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At Delhi’s Shiv Vihar, ‘storm didn’t spare anyone’

Shiv Vihar resembles a war zone, its traumatised populace, narrow lanes lined with charred cars, motorbikes, strewn with shards of glass, pieces of bricks and stone, buildings with gaping cracks and fallen walls, reflecting the ferocity of the violence.

Written by Sourav Roy Barman | New Delhi |
Updated: March 2, 2020 7:18:19 am
Delhi riots, riots in Delhi, Delhi shiv vihar riots, shiv vihar death, Delhi city news, Delhi riots death, Delhi violence, Delhi riots Shiv Vihar, northeast Delhi riots, northeast Delhi violence, Delhi Karawal Nagar news, Delhi riots relief work, Delhi riots NGO Remains of a vehicle set on fire in Shiv Vihar. (Express photo)

The frenzied mob knew the owner of the four-storey house on the edge of the nullah was Gulzar Ahmed. In the dark of the night, as they broke open the gates of the building, ransacked its rooms and set it ablaze, up in flames were not just Ahmed’s valuables, but a remarkable tale of syncretic existence.

The shop on the ground floor, which Ahmed had rented out, was run by the family of “Panditji”, Ahmed’s friend Rajiv Sharma who passed away a few years ago.

“Arthi ki dukaan thi. Saamne samshan ghat hai. Puja samagri idhar hi se kharidte the log,” Ahmed, a retired employee of Uttar Pradesh Roadways, told The Indian Express Sunday. Less than 50 metres away, at Shiv Vihar’s Sankar Shamshan Ghat, mortal remains of a person had just been consigned to the flames.

Ahmed’s building occupies a corner plot in Gali Number 20 of Shiv Vihar Phase Seven. On Sunday, all he could salvage from the heaps of burnt debris were some documents, which he stood clutching, having wrapped them in a piece of plastic. He is now staying at his younger brother’s place in Yamuna Vihar.

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Inside the same lane, Mohammed Zakir rummaged through rubble of what used to be his home. “Idhar ek kagaz bhi nahi bacha,” said Zakir, a scrap dealer, his hands and feet blackened by soot. He has now moved to his in-laws’ house.

In the adjoining lane, Sanjeev Dikshit, employed with the Directorate of Prosecution of Delhi government, returned home to find the safe of his almirah broken and jewellery missing. In the same colony, Rahul Giri, a class 10 student, was under a thin blanket, the burn injuries on his face crying out for urgent medical intervention.

Five days after it came under the sweep of Northeast Delhi’s communal violence, Shiv Vihar resembles a war zone, its traumatised populace, narrow lanes lined with charred cars, motorbikes, strewn with shards of glass, pieces of bricks and stone, buildings with gaping cracks and fallen walls, reflecting the ferocity of the violence.

Homeowners The Indian Express spoke to pointed to the involvement of groups of men who had come wearing helmets, wielding swords and other sharp weapons.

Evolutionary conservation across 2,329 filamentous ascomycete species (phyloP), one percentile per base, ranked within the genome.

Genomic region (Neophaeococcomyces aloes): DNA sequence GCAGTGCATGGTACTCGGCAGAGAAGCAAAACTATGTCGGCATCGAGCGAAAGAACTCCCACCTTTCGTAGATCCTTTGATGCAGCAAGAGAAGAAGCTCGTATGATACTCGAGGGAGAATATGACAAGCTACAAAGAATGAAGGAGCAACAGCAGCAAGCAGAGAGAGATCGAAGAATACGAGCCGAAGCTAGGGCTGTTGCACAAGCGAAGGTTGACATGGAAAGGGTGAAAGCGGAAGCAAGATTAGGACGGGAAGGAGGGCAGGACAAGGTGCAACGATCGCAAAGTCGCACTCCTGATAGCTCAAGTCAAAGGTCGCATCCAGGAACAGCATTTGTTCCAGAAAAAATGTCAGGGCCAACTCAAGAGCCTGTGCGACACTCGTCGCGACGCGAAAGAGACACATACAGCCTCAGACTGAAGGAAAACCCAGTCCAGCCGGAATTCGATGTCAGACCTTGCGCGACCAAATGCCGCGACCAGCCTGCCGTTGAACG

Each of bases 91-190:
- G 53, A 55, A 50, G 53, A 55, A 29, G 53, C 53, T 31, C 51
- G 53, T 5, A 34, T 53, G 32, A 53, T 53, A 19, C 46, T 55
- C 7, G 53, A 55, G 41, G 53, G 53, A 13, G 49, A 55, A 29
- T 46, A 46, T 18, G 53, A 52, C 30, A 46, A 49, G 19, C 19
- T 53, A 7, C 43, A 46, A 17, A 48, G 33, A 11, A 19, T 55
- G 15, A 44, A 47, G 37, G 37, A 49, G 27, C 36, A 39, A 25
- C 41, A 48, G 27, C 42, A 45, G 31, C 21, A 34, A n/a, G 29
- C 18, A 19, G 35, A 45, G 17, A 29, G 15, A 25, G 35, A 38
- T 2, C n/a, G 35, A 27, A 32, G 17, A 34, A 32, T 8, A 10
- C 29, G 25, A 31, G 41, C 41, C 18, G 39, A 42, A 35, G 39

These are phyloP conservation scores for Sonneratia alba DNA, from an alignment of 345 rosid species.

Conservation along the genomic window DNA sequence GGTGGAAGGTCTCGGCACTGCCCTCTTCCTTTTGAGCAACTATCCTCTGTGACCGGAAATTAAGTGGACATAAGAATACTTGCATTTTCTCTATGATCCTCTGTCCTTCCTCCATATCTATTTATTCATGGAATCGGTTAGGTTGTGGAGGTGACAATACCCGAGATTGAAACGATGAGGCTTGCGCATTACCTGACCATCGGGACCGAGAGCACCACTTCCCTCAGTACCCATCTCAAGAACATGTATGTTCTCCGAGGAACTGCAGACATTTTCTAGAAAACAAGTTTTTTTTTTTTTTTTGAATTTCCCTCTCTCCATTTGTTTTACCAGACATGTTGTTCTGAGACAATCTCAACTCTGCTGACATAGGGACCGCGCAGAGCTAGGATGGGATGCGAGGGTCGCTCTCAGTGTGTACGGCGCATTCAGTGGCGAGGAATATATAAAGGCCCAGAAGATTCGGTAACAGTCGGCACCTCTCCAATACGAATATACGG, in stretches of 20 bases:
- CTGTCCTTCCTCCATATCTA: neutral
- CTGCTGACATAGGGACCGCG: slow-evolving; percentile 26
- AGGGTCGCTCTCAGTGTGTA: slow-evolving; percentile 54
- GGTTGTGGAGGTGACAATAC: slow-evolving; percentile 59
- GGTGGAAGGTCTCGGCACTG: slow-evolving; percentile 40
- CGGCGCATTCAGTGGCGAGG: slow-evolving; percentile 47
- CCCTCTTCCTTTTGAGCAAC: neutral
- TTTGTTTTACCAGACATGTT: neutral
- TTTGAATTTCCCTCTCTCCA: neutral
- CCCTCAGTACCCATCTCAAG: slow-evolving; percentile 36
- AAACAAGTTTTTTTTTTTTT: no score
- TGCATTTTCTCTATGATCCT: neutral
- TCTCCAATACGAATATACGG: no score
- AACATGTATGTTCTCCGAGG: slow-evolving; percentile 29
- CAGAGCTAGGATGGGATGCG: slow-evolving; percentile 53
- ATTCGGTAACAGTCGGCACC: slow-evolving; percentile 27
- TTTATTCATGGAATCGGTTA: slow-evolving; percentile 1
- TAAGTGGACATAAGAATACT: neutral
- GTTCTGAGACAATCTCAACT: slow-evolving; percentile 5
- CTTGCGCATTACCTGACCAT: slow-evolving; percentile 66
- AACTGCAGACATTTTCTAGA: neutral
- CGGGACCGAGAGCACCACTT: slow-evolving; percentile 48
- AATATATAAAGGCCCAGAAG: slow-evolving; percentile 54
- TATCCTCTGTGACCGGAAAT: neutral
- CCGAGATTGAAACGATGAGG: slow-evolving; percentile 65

“On Monday, even as neighbouring areas burnt, Shiv Vihar was relatively calm. On Tuesday, there was stone pelting between members of the two communities around 12 pm. A little later, we were told that cars with men carrying swords had entered the area. I did not believe that. However, things spiralled out of control gradually as stone pelting escalated. After we made distress calls, police came and took around 100-150 residents away around 1 am in the night. The arsonists then went on a rampage and torched nearly every Muslim house in the area,” said Ahmed.

The account of Naren Sharma, a neighbour, differed slightly: “Yes, there was stone pelting, but the other side started it. They hurled stones at a rally of Bajrang Dal passing through the Hindu-dominated Johripur area, on the other side of the nullah. That was the spark. After that, hordes of men wearing helmets came and indulged in vandalism. We don’t know who they were. In fact, we protected our Muslim neighbours from them. Ek haath se taali nahi bajti. Aandhi aayi, Hindu-Muslim sabko lapet mein le gayi (storm didn’t spare anyone),” Sharma.

Residents in the locality said that outsiders, including many from the nearby “Murgi Farm area”, were the perpetrators of violence.

The Indian Express also reviewed some video clips which captured a large mob on the Johripur end of the nullah, across a bridge near the cremation ground.

SDM Pradeep Tayal, who was out surveying the damage in the area with his team, said he estimates that around 50 houses have been damaged in the arson. The East MCD also deployed cranes and recovery vans to clear the area of rubble, debris and mounting piles of garbage.

“In many cases, we are not being able to even identify the house owners as most of them have left and in some cases, the buildings are burnt. Even electricity meter boxes are charred,” said Tayal, who is in charge of Shiv Vihar and Johri Nagar.

Residents present in the area filled damage claim forms handed out by the administration. Many including Zakir and Sharma submitted the forms where they had to fill in a host of details, including name, address, extent of damage and “if available”, Aadhaar card or voter ID numbers.

In his complaint to the SHO of the Kamal Vihar extension police station, Zakir wrote: “A mob of more than 500 people were attacking my neighbourhood, throwing petrol bombs. The mob threw petrol bombs inside my house and exploded gas cylinders. When I returned on March 1, I found out that the mob had looted my house, stolen money and property worth many lakhs and completely burned down my house.”

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